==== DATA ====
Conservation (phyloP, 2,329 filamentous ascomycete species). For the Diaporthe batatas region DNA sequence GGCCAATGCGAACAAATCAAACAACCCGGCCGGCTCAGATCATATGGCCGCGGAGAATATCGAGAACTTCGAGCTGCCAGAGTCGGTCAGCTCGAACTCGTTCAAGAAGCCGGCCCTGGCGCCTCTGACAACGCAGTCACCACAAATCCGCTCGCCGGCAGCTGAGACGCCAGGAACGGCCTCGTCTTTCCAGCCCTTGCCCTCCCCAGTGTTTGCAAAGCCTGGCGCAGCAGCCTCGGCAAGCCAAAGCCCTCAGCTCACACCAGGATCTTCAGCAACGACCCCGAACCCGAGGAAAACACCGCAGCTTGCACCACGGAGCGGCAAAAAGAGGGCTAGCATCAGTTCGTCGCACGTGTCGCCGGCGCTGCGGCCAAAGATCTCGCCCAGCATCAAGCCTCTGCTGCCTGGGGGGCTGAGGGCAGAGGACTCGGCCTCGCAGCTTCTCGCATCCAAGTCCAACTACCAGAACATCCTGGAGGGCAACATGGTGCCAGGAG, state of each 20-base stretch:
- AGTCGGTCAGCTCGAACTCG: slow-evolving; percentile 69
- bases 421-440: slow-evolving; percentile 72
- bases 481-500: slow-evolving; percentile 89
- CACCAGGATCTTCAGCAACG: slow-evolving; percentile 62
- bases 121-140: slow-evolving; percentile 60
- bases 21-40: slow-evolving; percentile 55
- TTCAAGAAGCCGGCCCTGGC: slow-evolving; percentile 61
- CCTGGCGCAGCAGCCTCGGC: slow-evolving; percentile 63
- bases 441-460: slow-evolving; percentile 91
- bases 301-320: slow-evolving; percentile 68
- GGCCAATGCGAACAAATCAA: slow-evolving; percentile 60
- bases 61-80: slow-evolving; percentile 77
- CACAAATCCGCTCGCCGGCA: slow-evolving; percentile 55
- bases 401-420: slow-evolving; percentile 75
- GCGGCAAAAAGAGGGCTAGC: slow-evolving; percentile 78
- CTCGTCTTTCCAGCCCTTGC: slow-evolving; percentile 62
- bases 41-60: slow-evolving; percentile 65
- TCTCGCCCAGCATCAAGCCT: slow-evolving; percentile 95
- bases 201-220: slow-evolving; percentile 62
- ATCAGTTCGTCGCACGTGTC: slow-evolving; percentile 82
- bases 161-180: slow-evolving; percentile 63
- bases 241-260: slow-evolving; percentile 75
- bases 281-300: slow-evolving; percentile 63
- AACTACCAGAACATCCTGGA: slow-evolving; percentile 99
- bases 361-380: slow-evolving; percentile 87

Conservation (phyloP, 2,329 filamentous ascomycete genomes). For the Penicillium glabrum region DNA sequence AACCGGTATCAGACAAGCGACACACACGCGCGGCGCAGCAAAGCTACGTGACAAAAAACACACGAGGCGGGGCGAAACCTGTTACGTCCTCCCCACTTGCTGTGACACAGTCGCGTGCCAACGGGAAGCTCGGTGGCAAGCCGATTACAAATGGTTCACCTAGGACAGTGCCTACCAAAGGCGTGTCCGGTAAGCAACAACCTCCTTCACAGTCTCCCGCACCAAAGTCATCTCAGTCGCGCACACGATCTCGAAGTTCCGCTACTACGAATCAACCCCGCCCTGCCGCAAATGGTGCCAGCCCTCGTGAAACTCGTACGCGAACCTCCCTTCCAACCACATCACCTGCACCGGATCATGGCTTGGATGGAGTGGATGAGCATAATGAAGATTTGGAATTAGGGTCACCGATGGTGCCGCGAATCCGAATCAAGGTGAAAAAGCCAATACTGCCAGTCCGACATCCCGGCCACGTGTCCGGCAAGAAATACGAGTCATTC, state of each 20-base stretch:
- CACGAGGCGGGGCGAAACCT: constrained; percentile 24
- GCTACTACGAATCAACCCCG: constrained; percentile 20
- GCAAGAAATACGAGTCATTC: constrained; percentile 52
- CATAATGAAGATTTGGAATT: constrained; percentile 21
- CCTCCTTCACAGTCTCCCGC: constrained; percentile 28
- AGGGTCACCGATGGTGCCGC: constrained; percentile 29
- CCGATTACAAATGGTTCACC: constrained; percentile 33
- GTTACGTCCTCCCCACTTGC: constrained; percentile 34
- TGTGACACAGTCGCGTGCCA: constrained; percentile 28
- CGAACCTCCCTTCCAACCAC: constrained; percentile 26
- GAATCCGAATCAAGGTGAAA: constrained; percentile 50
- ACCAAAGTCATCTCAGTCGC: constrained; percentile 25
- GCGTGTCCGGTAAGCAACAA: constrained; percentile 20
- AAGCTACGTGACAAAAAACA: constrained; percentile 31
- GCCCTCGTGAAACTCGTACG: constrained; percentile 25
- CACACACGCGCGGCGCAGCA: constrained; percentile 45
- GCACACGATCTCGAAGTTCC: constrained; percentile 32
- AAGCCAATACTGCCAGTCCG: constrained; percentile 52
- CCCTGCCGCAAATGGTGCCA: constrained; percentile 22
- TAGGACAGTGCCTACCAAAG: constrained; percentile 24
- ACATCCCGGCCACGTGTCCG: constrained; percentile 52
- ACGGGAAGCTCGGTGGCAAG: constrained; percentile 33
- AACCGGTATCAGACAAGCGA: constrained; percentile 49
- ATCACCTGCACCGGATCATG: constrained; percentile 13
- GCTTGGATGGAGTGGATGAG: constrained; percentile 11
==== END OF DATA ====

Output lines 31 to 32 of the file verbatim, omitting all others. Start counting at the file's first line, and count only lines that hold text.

- CATAATGAAGATTTGGAATT: constrained; percentile 21
- CCTCCTTCACAGTCTCCCGC: constrained; percentile 28